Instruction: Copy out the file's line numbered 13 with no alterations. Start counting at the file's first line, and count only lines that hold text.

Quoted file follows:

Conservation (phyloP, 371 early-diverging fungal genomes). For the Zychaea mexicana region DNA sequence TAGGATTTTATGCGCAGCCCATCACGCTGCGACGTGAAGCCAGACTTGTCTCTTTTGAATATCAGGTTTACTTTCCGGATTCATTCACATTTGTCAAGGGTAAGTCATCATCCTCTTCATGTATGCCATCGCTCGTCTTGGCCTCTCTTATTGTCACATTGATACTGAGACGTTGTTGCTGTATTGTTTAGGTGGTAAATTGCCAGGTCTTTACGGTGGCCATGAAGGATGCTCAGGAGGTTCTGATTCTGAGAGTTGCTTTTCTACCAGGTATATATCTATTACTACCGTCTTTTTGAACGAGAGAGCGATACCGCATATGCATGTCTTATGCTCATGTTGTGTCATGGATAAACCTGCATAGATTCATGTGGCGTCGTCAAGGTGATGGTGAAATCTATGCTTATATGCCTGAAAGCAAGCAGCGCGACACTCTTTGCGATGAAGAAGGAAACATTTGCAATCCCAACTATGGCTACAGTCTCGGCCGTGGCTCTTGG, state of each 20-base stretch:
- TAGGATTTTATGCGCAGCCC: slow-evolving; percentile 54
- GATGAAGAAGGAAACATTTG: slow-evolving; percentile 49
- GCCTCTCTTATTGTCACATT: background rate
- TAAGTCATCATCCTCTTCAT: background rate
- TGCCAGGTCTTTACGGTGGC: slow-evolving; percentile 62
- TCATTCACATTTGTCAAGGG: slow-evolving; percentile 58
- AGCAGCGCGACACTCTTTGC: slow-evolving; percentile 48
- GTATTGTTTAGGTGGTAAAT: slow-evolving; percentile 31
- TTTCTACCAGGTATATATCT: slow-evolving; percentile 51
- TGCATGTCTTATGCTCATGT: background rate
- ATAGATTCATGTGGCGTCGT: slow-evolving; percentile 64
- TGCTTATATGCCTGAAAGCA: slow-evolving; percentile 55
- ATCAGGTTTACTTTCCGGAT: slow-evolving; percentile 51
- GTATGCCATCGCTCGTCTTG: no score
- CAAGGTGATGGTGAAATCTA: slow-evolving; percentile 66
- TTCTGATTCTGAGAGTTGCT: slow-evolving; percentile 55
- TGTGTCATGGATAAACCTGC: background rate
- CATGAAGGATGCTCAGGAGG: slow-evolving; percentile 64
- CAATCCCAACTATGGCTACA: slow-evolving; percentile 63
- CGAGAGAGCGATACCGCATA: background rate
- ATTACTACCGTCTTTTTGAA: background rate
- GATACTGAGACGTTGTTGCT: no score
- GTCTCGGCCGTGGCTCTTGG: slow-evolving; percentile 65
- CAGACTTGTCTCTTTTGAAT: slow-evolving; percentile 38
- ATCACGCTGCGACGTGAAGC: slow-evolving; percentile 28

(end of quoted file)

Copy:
- TGCTTATATGCCTGAAAGCA: slow-evolving; percentile 55